I blame global warning. Donald Trump probably had something to do with it too. There is something seriously amiss with our seasons. “March winds and April showers bring forth May flowers.” I remember my mother crooning the old saying to me as I was sitting on her knees when I was a child. She set her bearings, both emotional and perennial, on Wimbledon fortnight. That was the fixed date in the calendar, an annual ritual demanding due custom and observance, as immutable as Christmas and Easter. She even put off the birth of my brother so she could watch Jaroslav Drobny lose (to her chagrin) in the men’s final. It was always mid-summer, the courts would get parched and worn, the smell of syringa blossom was in the air and we children had to shift for ourselves. There was not much cooking going on during that fortnight. Today, the Championships are a week later on in the year. If she were alive now, she would be sighing, “Why don’t they leave things alone? The strawberries will have gone over.”
Who, or what, is responsible for not leaving our weather alone has much to answer for. Heat waves in March? A bit of snow every five years or so? Record rainfall? Record temperatures? Record this, record that? Rarely is it that our skittish weather forecasters have nothing much to get excited about. Our next-door neighbour was explaining to me over a rather nice bottle of pink fizz how he had unearthed an old icehouse in his previous property. The deeds of the house and the artefacts he discovered confirmed that the icehouse dated back to Elizabethan times. I was fascinated by his explanation of how they worked. Basically, ice was hacked away from frozen ponds and lakes nearby – a laborious task – and placed in large brick-built containers shaped rather like a bath sunk deep in the ground and then covered with layers of straw, protected by a roof of thatch or perhaps something stronger. And during the hot summer months, pieces of ice would be chipped off and taken up to the house to be used where and when required. What happened when nothing froze during the winter, I wanted to know. He reminded me that the 17th and 18th centuries had many more cold winters than we have today. “The Thames regularly froze over,” he said, “They used to hold winter fairs on the river.” I have just completed a biography of Colin Cowdrey. In his diary, which he kept whilst at school at Tonbridge, he talks of “heaps and heaps of snow” that lasted for weeks on end in the harsh winters of the late 1940s. Yes, I think we can agree the times they are a’changing.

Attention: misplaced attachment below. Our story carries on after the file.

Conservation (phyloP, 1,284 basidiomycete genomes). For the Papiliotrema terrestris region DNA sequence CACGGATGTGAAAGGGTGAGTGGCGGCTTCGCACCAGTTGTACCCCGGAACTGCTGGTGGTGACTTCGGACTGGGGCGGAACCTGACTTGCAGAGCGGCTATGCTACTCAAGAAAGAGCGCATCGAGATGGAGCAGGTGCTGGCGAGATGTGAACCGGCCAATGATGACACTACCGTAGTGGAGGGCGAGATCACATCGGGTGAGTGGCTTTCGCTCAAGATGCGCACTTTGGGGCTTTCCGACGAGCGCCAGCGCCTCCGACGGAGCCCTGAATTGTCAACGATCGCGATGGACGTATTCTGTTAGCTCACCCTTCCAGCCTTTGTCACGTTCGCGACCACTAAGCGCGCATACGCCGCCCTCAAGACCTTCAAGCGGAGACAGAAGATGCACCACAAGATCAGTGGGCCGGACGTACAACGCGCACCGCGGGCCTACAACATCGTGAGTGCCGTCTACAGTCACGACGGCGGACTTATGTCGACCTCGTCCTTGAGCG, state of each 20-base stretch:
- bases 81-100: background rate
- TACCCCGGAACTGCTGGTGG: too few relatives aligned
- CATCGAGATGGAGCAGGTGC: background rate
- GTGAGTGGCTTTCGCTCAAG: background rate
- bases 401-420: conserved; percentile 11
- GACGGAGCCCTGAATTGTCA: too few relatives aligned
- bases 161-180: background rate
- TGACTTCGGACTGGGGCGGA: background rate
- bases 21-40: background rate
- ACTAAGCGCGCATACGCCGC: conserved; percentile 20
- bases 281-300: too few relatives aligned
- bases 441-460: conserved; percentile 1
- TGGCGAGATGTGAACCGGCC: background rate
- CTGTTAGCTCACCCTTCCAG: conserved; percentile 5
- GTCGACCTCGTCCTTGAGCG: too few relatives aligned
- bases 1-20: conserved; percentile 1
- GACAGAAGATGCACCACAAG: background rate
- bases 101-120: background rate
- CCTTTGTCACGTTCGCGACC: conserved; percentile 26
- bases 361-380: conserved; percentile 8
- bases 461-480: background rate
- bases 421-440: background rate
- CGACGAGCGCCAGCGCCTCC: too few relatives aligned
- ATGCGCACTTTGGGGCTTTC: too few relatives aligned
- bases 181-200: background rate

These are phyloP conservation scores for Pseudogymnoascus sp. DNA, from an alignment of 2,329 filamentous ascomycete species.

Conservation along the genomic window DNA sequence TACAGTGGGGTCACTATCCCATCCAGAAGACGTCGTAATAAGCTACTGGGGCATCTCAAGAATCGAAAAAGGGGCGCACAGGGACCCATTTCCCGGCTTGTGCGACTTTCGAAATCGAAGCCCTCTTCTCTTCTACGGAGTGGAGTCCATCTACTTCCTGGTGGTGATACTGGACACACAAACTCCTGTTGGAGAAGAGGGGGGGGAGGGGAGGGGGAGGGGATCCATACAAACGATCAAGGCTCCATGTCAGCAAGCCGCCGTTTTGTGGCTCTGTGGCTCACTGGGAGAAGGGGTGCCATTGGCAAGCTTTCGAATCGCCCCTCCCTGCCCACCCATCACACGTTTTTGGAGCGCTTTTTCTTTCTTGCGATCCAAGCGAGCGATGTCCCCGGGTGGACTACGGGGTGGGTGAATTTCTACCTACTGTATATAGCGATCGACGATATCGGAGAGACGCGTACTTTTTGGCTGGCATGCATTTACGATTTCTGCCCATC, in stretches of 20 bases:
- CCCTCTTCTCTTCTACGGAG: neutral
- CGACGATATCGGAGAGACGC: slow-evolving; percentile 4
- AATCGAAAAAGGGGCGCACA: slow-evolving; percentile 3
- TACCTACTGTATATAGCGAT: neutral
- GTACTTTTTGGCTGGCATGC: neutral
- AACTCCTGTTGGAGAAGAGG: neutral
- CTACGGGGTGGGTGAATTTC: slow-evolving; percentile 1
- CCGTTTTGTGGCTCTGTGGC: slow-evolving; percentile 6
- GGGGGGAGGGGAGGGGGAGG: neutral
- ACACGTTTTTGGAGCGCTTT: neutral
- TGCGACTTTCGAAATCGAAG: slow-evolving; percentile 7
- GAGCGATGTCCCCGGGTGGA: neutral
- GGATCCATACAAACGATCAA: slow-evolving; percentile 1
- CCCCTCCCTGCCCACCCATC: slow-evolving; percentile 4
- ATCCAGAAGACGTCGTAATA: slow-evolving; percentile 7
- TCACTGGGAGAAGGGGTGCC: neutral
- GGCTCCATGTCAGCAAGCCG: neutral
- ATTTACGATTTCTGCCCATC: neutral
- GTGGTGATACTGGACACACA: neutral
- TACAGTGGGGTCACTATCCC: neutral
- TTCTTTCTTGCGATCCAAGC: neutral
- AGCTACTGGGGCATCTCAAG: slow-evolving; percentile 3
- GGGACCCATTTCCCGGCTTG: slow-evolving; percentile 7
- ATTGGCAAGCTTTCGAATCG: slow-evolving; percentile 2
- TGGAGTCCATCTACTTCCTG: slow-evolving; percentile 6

No more so was this brought home to me than the dismal news that Glasgow Rangers, that once-great club, had just been knocked out in the first round of the Europa Cup. Hang on a minute. Was that not the same cup competition that Manchester United had won only a few weeks ago? The opprobrium heaped upon the Rangers players was fierce and plentiful. Perhaps they had put up an abysmal performance but the poor fellows could not have had much of a holiday, much of a rest, between the end of last season and the beginning of this. The seasons seem to be running into each other and the rhythm of our traditional games is all up the spout. Another fact caught my eye. Premiership footballers were back in pre-season training before we had had our first Test of the summer. Joe Root, the new England captain, has donned his whites for the first time in five months – and we are in July!
Like the No 49 bus in my schooldays, when none would come for half-an-hour and then three would roll up at once, Test matches these days seem to come not in single spies but in battalions. By my calculations, there will have been no Tests before the nights started to draw in again (ie 21st June) and then seven in a two-month rush. Why? No sooner has one Test finished before another hoves into view. It does smack of incoherent scheduling. I even have a ticket for a One Day International between England and the West Indies at the Rose (sorry, ageas) Bowl – on Friday 27th September! The match starts at 12.30. It could end just in time for the Thames to freeze over. Those England players will be grateful for their new (retro) cable-knit sweaters, even if they don’t match the rest of their kit. Or perhaps the fixture secretary at the ECB knows more than he’s letting on. There could be a heat wave predicted for late September.